Her desk strewn with awards, including three recent Emmys.
Ciarrocchi working on an
Pat Ciarrocchi backstage at Talk Philly
The Ides of March is no feared date for Pat Ciarrocchi. It was on March 15, 1982, that she first reported from the old Channel 3 newsroom, at Fifth and Market Streets, a fledgling TV journalist back in her hometown. “The window opened for that little bit, and I jumped in,” says Ciarrocchi, now, 30 years later, the longest-tenured female anchor in Philadelphia.
These days Ciarrocchi can be found at noon during the week on Philly, a half-hour news and lifestyle program that she coanchors with old friend (and fellow Philly native) Ukee Washington. No longer on the early-morning newscasts, which she did with Washington and others for 14 of those 30 years, she still occasionally takes a seat at the news desk for later shows. “Early mornings especially were a good thing for me,” she says. “You have a loyal audience there, and they want to trust you. Every story may not be vital, but honesty and accuracy are. I always wanted my voice to be the one that would make them listen and trust.”
Ciarrocchi grew up in Kennett Square and went to nearby Rosemont College. Her family never traveled much, she says, “but my siblings and I didn’t miss out on anything, and I was always curious. I kid that my parents were my first producers.”
Ciarrocchi worked in radio in Wilmington, Delaware, and television in Hagerstown, Maryland, prior to her return to Philadelphia. In addition to the early-morning news, there were also two years of anchoring CBS’s Evening Magazine, and in between, Ciarrocchi traveled the globe for a variety of assignments. “But that was before Skype and other technologies,” she says. “Back then, you had to be there, whether it was covering conflict in Israel, or [being in] Rome for the Pope. There was no other way to get the story.”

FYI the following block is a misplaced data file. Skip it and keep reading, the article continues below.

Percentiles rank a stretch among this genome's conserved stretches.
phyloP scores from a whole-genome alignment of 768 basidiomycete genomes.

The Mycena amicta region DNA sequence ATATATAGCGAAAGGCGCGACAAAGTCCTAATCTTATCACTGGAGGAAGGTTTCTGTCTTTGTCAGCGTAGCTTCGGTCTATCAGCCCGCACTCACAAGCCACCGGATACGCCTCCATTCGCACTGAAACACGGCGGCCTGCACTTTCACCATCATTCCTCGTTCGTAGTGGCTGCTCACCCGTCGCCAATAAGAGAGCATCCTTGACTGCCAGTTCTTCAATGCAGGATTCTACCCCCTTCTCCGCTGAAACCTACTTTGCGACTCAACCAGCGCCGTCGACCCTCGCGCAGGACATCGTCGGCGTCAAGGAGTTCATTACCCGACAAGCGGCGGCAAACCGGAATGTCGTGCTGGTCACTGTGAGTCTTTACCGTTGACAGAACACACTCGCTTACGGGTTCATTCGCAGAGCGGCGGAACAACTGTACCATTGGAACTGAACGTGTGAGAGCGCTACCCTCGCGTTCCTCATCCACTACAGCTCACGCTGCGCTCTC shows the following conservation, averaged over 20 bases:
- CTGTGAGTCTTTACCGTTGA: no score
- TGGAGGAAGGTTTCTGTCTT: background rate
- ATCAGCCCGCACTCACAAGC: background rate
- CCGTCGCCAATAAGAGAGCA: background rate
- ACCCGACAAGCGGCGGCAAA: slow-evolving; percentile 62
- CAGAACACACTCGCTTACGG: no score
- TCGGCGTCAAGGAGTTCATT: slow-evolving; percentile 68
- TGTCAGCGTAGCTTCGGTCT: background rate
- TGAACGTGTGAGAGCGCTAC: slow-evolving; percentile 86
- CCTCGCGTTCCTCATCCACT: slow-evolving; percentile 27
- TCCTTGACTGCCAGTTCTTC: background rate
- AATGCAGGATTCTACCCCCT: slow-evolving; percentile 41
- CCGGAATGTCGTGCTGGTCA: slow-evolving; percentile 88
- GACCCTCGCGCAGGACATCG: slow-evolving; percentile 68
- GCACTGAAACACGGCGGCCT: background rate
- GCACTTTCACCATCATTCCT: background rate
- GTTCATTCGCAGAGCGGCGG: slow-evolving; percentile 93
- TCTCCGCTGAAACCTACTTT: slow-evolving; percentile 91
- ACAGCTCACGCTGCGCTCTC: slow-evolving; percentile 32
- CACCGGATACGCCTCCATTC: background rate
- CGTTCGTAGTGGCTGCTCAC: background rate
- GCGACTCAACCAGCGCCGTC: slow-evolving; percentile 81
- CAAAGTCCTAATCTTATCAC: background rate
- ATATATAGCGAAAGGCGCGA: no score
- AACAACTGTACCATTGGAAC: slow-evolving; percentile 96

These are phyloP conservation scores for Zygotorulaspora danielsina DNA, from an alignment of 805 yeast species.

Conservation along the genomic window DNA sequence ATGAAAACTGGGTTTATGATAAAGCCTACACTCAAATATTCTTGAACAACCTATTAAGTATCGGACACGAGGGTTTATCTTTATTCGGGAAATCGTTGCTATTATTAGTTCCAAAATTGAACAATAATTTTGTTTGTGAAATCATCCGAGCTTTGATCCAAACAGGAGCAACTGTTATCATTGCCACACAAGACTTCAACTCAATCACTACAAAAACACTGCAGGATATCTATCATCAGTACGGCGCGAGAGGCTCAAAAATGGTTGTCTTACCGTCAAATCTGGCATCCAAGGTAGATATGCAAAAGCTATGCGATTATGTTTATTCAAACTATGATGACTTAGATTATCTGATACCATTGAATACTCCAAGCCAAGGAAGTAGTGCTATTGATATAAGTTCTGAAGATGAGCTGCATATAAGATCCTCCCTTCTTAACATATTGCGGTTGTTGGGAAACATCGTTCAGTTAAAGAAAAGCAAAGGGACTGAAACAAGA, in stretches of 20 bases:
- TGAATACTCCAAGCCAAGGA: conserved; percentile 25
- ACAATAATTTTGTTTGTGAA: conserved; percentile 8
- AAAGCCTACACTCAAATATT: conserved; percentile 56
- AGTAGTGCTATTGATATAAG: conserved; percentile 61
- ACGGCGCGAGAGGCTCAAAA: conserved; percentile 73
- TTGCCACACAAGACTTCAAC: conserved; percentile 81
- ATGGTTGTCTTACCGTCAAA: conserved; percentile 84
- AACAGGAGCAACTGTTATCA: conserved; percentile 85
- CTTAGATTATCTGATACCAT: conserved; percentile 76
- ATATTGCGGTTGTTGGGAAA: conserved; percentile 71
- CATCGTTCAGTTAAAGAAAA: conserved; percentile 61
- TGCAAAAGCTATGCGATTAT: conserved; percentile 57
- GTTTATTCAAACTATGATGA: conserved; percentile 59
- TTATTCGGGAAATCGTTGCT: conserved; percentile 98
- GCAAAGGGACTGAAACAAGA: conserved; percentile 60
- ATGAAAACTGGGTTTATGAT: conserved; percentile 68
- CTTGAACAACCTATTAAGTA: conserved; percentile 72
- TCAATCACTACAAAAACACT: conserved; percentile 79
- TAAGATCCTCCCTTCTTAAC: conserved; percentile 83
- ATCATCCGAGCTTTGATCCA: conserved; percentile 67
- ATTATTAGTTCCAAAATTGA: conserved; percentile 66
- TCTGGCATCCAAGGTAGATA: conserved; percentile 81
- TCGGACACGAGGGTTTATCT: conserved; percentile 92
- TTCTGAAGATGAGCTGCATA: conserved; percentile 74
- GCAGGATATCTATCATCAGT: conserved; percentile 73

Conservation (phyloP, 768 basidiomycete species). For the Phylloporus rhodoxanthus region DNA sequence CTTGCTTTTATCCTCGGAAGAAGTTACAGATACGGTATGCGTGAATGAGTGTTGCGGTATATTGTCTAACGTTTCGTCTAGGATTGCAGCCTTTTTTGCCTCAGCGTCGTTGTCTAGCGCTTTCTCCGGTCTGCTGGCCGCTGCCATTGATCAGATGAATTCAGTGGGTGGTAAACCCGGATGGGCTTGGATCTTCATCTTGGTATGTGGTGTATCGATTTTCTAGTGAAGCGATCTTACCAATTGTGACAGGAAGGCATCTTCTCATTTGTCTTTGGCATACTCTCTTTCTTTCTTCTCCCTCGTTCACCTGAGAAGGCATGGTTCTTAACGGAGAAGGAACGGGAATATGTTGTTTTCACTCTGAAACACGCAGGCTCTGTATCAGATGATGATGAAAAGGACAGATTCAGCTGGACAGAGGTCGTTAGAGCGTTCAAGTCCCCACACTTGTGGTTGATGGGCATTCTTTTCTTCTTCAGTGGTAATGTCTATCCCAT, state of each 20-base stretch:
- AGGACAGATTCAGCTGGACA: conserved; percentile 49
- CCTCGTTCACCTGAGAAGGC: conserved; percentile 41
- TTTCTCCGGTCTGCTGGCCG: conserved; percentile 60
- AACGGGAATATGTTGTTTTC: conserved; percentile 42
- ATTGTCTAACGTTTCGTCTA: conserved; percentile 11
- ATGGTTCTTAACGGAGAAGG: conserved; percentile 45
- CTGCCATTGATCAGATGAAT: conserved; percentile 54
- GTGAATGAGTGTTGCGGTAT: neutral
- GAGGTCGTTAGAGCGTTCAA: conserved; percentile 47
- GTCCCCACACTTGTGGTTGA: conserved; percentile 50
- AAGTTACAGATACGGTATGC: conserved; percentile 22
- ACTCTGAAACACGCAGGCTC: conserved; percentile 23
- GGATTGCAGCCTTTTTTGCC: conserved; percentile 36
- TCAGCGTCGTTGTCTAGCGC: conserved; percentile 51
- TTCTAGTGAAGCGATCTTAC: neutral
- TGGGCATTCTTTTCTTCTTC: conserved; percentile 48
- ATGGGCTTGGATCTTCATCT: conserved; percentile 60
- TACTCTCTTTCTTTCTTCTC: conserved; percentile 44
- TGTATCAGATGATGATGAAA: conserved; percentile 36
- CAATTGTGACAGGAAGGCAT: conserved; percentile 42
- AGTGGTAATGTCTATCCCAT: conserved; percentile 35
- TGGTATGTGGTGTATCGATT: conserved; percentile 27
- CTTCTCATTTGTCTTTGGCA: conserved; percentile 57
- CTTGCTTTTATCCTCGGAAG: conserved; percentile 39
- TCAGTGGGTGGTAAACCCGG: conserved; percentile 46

Speaking of The Holy See, Ciarrocchi at one point regularly covered the local Catholic diocese for Channel 3, beginning with the search for miracles that eventually made localite Katharine Drexel a saint, through the tenures of John Cardinal Krol and Anthony Bevilacqua as the head of the Philadelphia Archdiocese, and including an interview with the new archbishop, Charles Chaput, the first on local television, this past September.
Ciarrocchi has no goal or grand plan to celebrate her career milestone—though she and her husband, David Fineman, love traveling to Italy, particularly the area around Venice. It was through her manicurist that Ciarrocchi met Fineman, then a divorcé with two young sons. He, too, was a local boy, but from different circumstances: brought up Jewish, raised in Wynnefield, attended Temple. Besides being well traveled, he was enamored of opera and obsessed with Philly’s sports teams. Ciarrocchi explains that she reveled in their differences, using them to broaden her interests. She is now also an opera buff and, like her husband, is learning to speak Italian.
In some ways, these new hobbies even improved Ciarrocchi’s abilities as an anchor. “I was a baseball fan growing up,” she says, favoring as a young girl the handsome Phillies outfielder Johnny Callison. When she anchored the morning show, she had to do voice-overs for the sports reports, and she studied hard to nail the proper rhythms and, of course, the proper pronunciation of every player’s name. “I never wanted anyone to say, ‘Oh, that girl doesn’t know anything about sports,’ ” she says. “But it has been that way about anything I write about or talk about on the air. I still find it enriching to do stories, big or small. Not everything is as important as 9/11, but you can learn something every time.”